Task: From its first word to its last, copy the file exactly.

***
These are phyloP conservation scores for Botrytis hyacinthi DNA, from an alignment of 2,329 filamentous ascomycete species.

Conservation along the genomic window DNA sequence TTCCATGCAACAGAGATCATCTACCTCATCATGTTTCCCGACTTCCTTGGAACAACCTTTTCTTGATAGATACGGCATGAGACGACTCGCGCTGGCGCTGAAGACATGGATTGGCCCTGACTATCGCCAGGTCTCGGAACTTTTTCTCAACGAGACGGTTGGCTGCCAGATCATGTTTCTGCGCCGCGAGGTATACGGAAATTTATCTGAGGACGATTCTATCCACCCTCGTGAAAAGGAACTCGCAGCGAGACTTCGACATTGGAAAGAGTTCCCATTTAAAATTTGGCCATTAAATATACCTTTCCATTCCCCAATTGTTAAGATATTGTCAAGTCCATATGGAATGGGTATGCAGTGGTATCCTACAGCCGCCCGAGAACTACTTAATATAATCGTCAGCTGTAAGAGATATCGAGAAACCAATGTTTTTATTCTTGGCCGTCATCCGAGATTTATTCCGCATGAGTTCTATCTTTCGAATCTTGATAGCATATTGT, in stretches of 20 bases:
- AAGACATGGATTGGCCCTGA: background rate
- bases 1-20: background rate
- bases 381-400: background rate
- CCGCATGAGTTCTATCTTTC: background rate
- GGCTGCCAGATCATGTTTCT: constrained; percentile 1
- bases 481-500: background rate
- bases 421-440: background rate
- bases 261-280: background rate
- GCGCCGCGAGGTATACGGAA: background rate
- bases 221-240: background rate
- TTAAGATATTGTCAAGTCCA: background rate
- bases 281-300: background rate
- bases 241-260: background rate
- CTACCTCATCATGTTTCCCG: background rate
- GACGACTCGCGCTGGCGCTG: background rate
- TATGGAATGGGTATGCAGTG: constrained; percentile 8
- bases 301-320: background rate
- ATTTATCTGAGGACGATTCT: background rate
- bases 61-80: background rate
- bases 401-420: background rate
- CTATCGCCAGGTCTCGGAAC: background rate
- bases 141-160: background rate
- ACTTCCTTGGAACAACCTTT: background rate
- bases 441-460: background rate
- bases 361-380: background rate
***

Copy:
These are phyloP conservation scores for Botrytis hyacinthi DNA, from an alignment of 2,329 filamentous ascomycete species.

Conservation along the genomic window DNA sequence TTCCATGCAACAGAGATCATCTACCTCATCATGTTTCCCGACTTCCTTGGAACAACCTTTTCTTGATAGATACGGCATGAGACGACTCGCGCTGGCGCTGAAGACATGGATTGGCCCTGACTATCGCCAGGTCTCGGAACTTTTTCTCAACGAGACGGTTGGCTGCCAGATCATGTTTCTGCGCCGCGAGGTATACGGAAATTTATCTGAGGACGATTCTATCCACCCTCGTGAAAAGGAACTCGCAGCGAGACTTCGACATTGGAAAGAGTTCCCATTTAAAATTTGGCCATTAAATATACCTTTCCATTCCCCAATTGTTAAGATATTGTCAAGTCCATATGGAATGGGTATGCAGTGGTATCCTACAGCCGCCCGAGAACTACTTAATATAATCGTCAGCTGTAAGAGATATCGAGAAACCAATGTTTTTATTCTTGGCCGTCATCCGAGATTTATTCCGCATGAGTTCTATCTTTCGAATCTTGATAGCATATTGT, in stretches of 20 bases:
- AAGACATGGATTGGCCCTGA: background rate
- bases 1-20: background rate
- bases 381-400: background rate
- CCGCATGAGTTCTATCTTTC: background rate
- GGCTGCCAGATCATGTTTCT: constrained; percentile 1
- bases 481-500: background rate
- bases 421-440: background rate
- bases 261-280: background rate
- GCGCCGCGAGGTATACGGAA: background rate
- bases 221-240: background rate
- TTAAGATATTGTCAAGTCCA: background rate
- bases 281-300: background rate
- bases 241-260: background rate
- CTACCTCATCATGTTTCCCG: background rate
- GACGACTCGCGCTGGCGCTG: background rate
- TATGGAATGGGTATGCAGTG: constrained; percentile 8
- bases 301-320: background rate
- ATTTATCTGAGGACGATTCT: background rate
- bases 61-80: background rate
- bases 401-420: background rate
- CTATCGCCAGGTCTCGGAAC: background rate
- bases 141-160: background rate
- ACTTCCTTGGAACAACCTTT: background rate
- bases 441-460: background rate
- bases 361-380: background rate